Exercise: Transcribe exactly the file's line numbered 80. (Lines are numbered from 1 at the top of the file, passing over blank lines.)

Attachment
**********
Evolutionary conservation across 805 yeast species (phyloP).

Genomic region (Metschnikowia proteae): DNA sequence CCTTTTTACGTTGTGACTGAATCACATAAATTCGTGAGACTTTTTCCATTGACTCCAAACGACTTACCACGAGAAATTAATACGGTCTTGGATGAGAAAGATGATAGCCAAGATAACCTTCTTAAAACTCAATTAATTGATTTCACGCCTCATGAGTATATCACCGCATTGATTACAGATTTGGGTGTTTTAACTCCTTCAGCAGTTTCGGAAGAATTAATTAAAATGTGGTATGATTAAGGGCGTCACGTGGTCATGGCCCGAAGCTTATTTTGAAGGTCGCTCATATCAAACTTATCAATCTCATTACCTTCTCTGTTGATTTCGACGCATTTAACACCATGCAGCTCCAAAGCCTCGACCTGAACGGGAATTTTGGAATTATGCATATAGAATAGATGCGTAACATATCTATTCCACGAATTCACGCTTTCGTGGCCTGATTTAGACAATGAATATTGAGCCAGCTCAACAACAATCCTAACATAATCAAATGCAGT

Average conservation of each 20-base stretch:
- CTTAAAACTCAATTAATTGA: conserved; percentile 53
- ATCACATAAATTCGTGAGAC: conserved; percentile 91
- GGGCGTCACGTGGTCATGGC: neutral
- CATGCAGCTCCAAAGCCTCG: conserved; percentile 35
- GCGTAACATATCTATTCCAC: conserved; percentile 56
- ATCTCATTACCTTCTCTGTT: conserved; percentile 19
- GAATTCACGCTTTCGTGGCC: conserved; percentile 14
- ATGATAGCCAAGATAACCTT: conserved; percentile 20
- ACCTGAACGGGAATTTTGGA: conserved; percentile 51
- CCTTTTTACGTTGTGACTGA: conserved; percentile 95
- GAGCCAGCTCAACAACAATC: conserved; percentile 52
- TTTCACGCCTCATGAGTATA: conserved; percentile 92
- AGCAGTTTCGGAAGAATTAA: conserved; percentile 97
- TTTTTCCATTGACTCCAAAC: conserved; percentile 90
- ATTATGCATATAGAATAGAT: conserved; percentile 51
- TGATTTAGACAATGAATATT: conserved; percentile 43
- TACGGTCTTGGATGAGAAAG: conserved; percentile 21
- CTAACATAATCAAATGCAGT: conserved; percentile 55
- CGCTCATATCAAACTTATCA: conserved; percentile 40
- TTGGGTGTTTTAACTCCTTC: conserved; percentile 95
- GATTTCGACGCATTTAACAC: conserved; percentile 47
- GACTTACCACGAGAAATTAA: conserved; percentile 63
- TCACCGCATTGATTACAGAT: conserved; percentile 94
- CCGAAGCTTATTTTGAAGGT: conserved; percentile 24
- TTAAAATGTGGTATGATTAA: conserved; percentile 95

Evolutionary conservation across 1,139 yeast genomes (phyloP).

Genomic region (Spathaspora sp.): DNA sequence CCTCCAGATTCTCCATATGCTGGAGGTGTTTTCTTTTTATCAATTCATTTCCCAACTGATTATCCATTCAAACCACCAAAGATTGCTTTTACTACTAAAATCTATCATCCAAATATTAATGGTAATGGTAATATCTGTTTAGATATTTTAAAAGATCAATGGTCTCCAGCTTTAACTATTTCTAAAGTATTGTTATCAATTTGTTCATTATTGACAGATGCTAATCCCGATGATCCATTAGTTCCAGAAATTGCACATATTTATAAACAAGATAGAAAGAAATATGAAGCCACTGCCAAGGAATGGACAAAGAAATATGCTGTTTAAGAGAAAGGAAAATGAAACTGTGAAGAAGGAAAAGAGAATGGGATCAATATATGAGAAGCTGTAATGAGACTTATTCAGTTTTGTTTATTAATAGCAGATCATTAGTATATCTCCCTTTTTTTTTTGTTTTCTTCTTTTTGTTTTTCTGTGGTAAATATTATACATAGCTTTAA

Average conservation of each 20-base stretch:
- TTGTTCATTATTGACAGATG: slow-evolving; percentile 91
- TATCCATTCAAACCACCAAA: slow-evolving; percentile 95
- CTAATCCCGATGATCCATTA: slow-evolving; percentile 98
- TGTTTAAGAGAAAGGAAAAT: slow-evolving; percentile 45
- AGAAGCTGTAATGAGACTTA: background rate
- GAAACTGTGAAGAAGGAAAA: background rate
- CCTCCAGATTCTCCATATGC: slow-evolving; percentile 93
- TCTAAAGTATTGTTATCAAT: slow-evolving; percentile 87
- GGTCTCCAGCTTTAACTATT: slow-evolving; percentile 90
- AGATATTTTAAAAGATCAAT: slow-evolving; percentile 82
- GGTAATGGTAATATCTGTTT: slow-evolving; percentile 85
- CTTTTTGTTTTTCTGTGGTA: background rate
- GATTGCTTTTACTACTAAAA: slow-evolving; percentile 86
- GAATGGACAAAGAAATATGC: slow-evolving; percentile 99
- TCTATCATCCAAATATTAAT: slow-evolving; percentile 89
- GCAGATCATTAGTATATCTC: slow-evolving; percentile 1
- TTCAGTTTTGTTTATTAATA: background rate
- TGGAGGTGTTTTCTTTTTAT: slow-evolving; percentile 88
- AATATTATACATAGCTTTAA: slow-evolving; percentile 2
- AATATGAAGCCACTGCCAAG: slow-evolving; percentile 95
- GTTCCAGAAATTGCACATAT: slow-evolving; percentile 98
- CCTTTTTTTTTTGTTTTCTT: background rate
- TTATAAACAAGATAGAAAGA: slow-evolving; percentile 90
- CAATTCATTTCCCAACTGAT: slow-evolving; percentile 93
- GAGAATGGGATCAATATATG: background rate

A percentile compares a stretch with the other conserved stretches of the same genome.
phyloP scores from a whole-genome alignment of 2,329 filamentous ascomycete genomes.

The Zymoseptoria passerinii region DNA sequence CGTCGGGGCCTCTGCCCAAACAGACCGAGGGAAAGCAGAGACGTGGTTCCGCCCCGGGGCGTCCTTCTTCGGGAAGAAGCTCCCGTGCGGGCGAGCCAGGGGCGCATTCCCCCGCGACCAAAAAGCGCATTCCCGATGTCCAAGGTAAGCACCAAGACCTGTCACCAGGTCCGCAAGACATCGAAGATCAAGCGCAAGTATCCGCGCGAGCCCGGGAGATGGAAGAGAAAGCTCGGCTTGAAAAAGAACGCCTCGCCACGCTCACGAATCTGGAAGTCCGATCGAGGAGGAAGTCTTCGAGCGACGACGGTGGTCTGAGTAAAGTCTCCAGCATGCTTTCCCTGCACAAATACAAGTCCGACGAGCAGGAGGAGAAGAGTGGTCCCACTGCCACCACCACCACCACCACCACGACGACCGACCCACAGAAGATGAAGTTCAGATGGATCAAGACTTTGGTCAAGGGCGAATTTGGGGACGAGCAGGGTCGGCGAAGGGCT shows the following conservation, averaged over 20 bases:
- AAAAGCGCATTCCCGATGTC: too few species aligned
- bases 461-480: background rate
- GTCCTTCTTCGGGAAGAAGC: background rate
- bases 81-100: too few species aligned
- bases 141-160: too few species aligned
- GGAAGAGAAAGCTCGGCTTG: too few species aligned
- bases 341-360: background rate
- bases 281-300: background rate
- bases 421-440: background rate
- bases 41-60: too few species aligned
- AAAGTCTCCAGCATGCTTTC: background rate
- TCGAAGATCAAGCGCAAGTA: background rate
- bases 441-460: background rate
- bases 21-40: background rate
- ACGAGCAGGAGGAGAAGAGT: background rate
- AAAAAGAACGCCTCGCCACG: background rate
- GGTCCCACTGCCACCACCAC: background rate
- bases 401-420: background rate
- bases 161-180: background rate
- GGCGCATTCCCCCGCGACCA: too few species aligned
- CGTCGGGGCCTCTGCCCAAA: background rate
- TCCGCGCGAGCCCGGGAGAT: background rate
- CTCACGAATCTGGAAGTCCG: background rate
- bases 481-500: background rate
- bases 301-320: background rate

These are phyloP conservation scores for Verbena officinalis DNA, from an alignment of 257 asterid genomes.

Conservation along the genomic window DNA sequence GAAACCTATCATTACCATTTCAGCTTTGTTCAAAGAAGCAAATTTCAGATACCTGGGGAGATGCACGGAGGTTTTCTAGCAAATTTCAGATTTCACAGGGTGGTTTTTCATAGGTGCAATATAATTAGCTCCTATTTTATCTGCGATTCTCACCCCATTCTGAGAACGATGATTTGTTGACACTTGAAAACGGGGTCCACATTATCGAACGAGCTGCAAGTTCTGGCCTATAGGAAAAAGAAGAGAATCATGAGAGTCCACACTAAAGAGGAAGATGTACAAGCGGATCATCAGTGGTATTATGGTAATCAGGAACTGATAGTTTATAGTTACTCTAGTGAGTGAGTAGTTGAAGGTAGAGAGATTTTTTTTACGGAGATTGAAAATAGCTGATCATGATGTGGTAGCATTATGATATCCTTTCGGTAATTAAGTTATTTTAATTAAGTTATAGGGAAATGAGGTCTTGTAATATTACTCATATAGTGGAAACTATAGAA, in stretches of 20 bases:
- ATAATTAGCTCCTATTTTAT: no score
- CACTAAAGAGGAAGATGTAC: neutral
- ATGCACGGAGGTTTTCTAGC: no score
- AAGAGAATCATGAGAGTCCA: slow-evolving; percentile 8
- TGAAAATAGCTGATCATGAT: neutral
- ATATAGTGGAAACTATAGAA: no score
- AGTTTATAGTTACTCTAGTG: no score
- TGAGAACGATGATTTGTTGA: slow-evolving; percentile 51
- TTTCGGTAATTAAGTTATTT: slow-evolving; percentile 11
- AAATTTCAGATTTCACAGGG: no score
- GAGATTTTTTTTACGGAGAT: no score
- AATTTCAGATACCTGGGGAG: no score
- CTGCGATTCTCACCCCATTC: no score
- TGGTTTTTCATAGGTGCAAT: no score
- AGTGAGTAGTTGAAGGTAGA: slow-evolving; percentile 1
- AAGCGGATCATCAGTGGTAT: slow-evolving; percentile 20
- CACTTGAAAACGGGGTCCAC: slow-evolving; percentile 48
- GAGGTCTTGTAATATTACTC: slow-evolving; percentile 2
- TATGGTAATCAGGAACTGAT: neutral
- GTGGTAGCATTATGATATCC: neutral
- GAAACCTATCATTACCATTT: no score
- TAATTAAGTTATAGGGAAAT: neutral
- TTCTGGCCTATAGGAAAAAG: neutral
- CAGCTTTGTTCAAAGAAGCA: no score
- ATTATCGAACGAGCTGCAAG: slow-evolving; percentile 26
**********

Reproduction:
- CGTCGGGGCCTCTGCCCAAA: background rate